Mayoral candidates in heated debate over ethics complaint


El Paso mayoral candidates David Saucedo and Dee Margo are taking shots at each other over an ethics complaint filed by Margo’s campaign treasurer and local attorney Oscar Javier Ornelas.

The complaint accuses Saucedo of breaking the state’s campaign finance laws when he filed a handwritten campaign finance report instead of an electronic version.

It also accuses him of terminating his campaign and raising money without a treasurer.

Saucedo told NewsChannel 9 there were problems in some of his paperwork that needed to be fix but called the complaint a “frivolous and politically motivated attack.”

Margo disagreed and told NewsChannel 9, “David is entitled to his own opinion. He’s not entitled to his own facts and that stipulates this is a serious offense.”

Margo said the issues raise serious questions and show a “pattern of mismanagement.”

He said, “It’s the same way he handled the Boys and Girls Club and was in denial over their financial demise.”

Despite the complaint, Saucedo said its filing has had a positive impact on his campaign.

“If anything, it’s brought positive attention to us,” Saucedo said Monday afternoon. “It’s exposed Dee Margo for who he is – a typical politician.”

When asked the status of the complaint, a spokesperson for the ethics commission told NewsChannel 9, “Due to state confidentiality requirements, the Texas Ethics Commission cannot confirm or deny whether any particular sworn complaint has been filed.”

However, according to documents filed with the City of El Paso, Saucedo’s first campaign finance report filed on Jan. 17 shows that he raised more than $47,000 between September and December 2016.

That amount is above the $20,000 threshold which requires an electronic filing.

In addition to submitting the wrong type of financial report, Saucedo signed a “final report” on April 7 that terminates his treasurer.

The document also says he intends to stop fundraising which he hasn’t.

Margo said, “You don’t need to be an attorney to understand what you’re signing.”

According to a spokesperson with the ethics commission, a candidate has 14 business days after learning of a mistake to turn in a corrected or amended report and an affidavit stating that the error or omission in the original report was made in good faith.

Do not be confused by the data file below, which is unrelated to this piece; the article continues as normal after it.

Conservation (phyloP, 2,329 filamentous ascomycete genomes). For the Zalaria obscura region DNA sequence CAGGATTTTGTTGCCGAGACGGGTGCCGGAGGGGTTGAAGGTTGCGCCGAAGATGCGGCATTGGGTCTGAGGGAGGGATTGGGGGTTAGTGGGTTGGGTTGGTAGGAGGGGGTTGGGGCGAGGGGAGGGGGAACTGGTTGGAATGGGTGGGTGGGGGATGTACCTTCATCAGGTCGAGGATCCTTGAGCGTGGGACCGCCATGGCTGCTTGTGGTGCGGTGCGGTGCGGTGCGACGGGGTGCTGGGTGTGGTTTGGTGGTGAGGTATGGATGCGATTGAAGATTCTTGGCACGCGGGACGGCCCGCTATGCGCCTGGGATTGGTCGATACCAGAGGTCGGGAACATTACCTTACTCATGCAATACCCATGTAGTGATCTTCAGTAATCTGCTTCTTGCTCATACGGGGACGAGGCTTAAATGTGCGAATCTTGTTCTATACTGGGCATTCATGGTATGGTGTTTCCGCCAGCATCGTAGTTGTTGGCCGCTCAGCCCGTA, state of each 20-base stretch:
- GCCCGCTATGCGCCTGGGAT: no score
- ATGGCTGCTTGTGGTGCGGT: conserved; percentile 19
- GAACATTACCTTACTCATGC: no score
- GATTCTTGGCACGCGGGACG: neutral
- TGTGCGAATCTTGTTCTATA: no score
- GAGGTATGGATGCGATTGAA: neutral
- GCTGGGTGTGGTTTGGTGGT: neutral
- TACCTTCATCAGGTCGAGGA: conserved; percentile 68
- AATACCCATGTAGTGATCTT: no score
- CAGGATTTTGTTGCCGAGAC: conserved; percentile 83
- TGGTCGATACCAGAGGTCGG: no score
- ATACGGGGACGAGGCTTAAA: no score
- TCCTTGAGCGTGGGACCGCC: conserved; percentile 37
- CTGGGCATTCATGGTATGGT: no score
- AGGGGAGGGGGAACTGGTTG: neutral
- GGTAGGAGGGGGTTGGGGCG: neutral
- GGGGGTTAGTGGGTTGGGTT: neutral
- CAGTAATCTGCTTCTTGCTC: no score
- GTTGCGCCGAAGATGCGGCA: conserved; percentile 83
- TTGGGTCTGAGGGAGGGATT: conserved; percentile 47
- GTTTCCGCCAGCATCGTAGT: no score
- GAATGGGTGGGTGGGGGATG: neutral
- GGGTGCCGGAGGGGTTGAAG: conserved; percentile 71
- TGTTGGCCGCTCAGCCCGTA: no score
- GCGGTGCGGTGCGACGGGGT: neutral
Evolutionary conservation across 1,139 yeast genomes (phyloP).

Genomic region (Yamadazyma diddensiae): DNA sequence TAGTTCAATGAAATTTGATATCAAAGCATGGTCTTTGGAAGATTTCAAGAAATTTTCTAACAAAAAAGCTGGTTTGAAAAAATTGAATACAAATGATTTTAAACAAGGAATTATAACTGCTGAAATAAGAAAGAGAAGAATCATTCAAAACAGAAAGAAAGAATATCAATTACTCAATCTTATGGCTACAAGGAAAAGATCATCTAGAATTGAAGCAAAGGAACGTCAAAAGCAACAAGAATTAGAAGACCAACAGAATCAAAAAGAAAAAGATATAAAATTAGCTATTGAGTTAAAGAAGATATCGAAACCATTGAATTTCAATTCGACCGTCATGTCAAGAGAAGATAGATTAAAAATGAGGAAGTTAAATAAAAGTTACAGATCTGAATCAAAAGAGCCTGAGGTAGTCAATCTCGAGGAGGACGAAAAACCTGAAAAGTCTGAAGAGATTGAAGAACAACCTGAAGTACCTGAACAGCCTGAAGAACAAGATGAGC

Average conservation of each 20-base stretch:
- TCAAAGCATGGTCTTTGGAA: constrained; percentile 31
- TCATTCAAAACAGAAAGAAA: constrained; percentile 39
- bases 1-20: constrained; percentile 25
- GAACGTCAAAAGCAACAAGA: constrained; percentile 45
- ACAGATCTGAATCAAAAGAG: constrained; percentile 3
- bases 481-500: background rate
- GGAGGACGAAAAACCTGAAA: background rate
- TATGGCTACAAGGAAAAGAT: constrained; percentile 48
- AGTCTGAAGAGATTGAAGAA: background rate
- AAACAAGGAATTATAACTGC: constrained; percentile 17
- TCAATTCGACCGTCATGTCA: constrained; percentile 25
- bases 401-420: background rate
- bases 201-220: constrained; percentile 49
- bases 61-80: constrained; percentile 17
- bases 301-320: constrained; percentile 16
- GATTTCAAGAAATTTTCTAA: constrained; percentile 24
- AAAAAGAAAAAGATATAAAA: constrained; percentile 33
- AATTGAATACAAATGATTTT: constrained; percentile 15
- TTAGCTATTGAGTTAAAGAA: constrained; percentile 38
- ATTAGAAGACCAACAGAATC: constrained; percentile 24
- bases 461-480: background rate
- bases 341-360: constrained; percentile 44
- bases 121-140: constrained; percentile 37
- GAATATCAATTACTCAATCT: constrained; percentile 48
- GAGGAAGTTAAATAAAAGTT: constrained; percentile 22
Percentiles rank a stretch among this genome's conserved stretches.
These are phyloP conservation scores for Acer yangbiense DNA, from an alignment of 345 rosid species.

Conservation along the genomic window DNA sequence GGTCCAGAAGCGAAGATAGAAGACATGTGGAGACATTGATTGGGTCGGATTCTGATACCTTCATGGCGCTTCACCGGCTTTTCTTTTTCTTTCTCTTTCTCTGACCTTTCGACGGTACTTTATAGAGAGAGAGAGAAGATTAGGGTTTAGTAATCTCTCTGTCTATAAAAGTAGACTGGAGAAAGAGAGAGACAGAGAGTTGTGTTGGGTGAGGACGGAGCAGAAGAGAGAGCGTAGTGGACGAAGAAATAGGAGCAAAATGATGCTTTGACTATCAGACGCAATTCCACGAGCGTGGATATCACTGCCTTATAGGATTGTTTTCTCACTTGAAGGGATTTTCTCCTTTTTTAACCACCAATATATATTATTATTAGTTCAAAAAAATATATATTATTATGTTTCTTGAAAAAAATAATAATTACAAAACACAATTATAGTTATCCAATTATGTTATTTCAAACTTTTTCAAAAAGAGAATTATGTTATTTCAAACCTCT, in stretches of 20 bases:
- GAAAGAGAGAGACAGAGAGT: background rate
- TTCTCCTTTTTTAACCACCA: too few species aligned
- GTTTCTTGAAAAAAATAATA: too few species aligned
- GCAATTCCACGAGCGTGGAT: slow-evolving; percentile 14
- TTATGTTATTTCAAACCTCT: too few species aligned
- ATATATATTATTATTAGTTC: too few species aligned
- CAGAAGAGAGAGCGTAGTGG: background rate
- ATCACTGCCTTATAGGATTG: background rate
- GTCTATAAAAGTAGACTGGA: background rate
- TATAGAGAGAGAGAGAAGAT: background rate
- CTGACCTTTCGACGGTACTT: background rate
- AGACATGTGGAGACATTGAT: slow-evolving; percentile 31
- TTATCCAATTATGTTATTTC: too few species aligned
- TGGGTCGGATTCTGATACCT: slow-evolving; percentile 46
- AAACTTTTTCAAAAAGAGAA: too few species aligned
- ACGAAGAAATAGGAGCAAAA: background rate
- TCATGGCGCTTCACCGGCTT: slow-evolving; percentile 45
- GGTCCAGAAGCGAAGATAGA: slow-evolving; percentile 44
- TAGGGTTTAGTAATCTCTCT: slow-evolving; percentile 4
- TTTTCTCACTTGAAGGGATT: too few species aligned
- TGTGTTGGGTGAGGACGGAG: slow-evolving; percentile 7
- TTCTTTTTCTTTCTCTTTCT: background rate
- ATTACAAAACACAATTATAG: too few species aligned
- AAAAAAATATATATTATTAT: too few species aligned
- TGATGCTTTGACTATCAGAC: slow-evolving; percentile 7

When asked, in general, if terminating a treasurer could be undone, the spokesperson with the ethics commission said that would depend upon all of the circumstances.

The spokesperson also said it would take about six months to know the results of any kind of investigation.

He said, “Without addressing any particular complaint, or confirming or denying whether any complaint has been filed, the amount of time necessary to resolve a complaint can vary depending on various factors, including the complexity of the complaint, the extent of investigations, necessary hearings, etc. Most complaints are resolved within 180 days.”

Saucedo also accused Margo of trying to waste state resources for personal gain.

He said, “The Texas Ethics Commission will be forced to waste time, money and resources in reviewing the 164-page complaint.” 

However, Margo stood by his treasurer’s decision to file the complaint and told NewsChannel 9, “Every treasurer for every candidate should be doing what my treasurer did. They review everyone’s campaign finances to determine if there’s any issues or errors to be dealt with.”

Early voting for the May 6 election is now underway.


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